Enthusiasts looking to expand their knowledge of wine, or amateurs who simply love sampling new and exciting vintages, will relish the specials wine events that are a regular feature in Hayfield Manor. Our exceptional suppliers regularly host events that offer an informal but informative exploration of the world of wine, especially some of its less well know delights, with plenty of entertainment to be enjoyed along the way.
Rhone vineyard

We are also happy to offer exclusive events for groups, so if you’re looking for a corporate event or employee incentive evening with a difference, here’s the solution.”

The first Hayfield Manor Wine Society evening will be held on November 10th with a program of exceptional wine dinners compiled by Sommelière Sandra Biret – Crowley and Jean Louis Smyl of Famille Quiot (Rhone Valley).

This special four course wine dinner begins at 7.00pm with aperitifs and an introduction to the region’s wines. Dinner is € 79.00 per person and includes a 5 course menu specially created by the Executive Chef, Graeme Campbell, to complement the 5 different wines. To book please call 021-4845900 or email


See my full post here
Well equipped

The game carousel

Tuesday, September 20, 2011



In you are in Athy this sunny morning for the ploughing, or indeed for any day of the event, I’ll bet you won't easily pass the stand of Amandine Confectionery. 

This Dungarvan based company makes delicious French style cakes of all shapes and sizes and all are tempting, especially the succulent Pear & Almond and Lemon Meringue Tarts that have been shortlisted for the 2011 Irish Food Awards in Dingle at the end of the month.

But you don’t have to go to Athy to get your hands on these sweet things. Amandine has a permanent stand in the mall at the Mahon Point Shopping Centre and also at the City Square Shopping Centre in Waterford.  The products are also available in Dungarvan (in (Dunnes Stores and Twomey’s Eurospar in Abbeyside) and in Midleton (Hurley's SuperValu).

Claire O'Connor is a busy person and, aside from the Ploughing Championships, you see her at various food festivals in the southern half of the country – I met here most recently at Midleton. Claire is from France, from the Var department in the region of Provence. She was educated at the Ecole superieure de commerce de Montpellier and now lives in Dungarvan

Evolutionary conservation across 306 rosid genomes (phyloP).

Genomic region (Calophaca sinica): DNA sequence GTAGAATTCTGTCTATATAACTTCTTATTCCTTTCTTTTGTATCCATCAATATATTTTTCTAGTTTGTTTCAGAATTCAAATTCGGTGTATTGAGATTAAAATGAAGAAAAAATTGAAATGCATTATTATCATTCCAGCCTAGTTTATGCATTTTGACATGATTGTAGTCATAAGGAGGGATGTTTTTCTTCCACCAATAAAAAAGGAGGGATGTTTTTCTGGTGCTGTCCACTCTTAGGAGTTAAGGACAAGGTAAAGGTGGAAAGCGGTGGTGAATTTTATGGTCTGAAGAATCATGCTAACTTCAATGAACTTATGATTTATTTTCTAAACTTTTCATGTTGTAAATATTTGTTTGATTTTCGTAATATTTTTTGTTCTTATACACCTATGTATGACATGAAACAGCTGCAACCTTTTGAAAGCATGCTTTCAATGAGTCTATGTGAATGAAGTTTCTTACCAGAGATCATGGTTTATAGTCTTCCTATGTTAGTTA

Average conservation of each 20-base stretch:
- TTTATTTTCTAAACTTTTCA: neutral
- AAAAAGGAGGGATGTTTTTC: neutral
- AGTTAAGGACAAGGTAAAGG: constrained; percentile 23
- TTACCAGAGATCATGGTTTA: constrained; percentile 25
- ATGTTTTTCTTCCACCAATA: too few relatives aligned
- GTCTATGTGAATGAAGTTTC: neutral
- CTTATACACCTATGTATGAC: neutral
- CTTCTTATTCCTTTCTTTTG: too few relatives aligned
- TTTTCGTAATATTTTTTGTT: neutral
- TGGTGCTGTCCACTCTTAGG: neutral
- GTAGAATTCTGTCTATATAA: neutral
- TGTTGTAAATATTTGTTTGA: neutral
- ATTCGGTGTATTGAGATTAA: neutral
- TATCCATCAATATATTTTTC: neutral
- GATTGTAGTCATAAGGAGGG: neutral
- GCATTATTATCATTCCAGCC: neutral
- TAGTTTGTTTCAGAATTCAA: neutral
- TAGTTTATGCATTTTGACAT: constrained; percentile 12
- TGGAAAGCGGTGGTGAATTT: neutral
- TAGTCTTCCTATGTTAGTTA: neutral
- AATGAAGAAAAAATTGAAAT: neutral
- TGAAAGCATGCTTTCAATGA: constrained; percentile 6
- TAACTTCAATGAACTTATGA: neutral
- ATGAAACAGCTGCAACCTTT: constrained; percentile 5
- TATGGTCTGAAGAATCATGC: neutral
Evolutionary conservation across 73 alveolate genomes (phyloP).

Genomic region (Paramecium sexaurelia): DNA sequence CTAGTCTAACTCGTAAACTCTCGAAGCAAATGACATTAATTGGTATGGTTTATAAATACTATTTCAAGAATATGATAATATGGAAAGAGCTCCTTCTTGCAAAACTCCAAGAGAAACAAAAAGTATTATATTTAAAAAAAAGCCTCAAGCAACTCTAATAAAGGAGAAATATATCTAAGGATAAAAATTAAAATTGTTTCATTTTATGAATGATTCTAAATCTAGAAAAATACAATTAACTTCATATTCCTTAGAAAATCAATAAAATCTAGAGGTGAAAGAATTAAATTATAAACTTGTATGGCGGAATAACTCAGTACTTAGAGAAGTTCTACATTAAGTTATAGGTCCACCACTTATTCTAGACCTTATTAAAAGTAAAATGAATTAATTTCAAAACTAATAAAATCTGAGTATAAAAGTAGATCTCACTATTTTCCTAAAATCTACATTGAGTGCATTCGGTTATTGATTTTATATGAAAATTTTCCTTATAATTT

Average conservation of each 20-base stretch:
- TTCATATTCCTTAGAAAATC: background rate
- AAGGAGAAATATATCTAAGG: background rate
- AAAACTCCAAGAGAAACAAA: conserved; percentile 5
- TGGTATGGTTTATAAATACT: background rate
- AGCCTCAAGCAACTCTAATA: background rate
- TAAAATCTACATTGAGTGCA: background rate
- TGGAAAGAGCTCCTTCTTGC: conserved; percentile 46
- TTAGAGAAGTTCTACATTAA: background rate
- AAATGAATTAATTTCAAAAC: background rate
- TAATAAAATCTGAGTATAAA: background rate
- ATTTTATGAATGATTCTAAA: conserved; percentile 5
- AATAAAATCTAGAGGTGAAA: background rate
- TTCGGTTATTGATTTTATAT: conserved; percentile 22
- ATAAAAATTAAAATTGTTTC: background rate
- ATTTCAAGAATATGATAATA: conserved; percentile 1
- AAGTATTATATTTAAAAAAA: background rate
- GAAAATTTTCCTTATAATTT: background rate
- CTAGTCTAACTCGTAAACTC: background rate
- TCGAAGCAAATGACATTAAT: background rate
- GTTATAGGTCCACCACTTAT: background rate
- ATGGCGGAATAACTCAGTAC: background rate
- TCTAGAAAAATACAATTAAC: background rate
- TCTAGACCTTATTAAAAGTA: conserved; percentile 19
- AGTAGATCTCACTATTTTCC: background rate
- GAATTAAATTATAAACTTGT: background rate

Claire, a follower of Munster rubgy, has brought a real taste of France to Ireland, her delicious selection of artisan confectionery includes cakes, tartlets, birthday and photocakes and more. Why not have a look at her Facebook page .

Monday, September 19, 2011



Took a refreshing stroll along the Mahon Estuary Walk yesterday morning and called up to the Blackrock Farmers Market before going home. A queue for coffee and hot chocolate at O’Connaill’s and some fresh vegetables in another stall from Ballycotton but no sign of the

Saturday, September 17, 2011

In Ballymaloe with Skillogalee's Dave Palmer


Wine with a smile

Clare Valley wine-maker Dave Palmer (above, right) and his wife Diana were in Ballymaloe this weekend introducing some of his wines during a top notch five course meal. The Wales born one time economist delivered his to the point information with a great deal of practical insight (as you’d expect) and also with a large measure of sparkling humour.

Of course, we did start with their

Friday, September 16, 2011


Salmon & Sweet Chili

Mediterranean Cod Gratin

Always like calling to see the folks at the Ballycotton Seafood in the English Market and also make the odd call to their shop in Midleton.

Now the good news for

Thursday, September 15, 2011


Pics from today's Spanish Wine Show in to on image to enlarge
Top:Claire Lemasney (Gilbeys); Mark McCloskey (Greenlea); Stephen Morrissey (Barry & Fitzwilliam), Paul Kiernan and Billy Forrester (Bubble Bros).
Bottom: Antonio Lorente & Rafael Salazar (Vinos Tito); Joe Karwig and Billy Lyons; Bren Smith (Mackenway) and Marcus Gates (Karwig).


“Wines from Spain: Changing Ways 2011” was the name of the big Spanish wine show that was held in the Imperial Hotel (Cork) yesterday. El Gordo (The Big One) is associated with the Spanish lottery but there was no gamble in


Think I'll head up here on Saturday morning - with the shopping bags!!
Click on image to enlarge

Wednesday, September 14, 2011



I met Kerry chocalatier Benoit Lorge for the first time at last Saturday’s Midleton Food Festival. You just couldn’t pass the range of tempting creations at his stall. And, when you study his brochure, you realise that this is only a fraction of his portfolio of chocolate goodies.

You can buy singles or boxes (with anything from two to 54 pieces). You can fill a mixed bag, like I did, 10 for €6.00. He also does chocolate bars including an award winning Praline and also Nougat (nice stuff too – I got some in Manning’s Ballylickey two months ago). His truffles - buy by the bag – are multi-awards winners, gold going to the Rum Bitter, the soft Rum and Caramel and also to the Orange and Cointreau.

I had whiskey and rum included in my selection and you may also get Baileys and other liqueurs.  But you may also avoid the

Tuesday, September 13, 2011


One week left to go before WSET Level II Wines & Spirits (Intermediate Cert) Course starts next Tuesday 20th September. Gary O'Donovan who has over 20 years experience in Wine Education & The International Wine Industry will be running this course. Please hurry - limited places available! Please contact or 021 4296060.

Roger Ravoire Wine Dinner at Donnybrook Fair

Lubernon vines with Ménerbes in background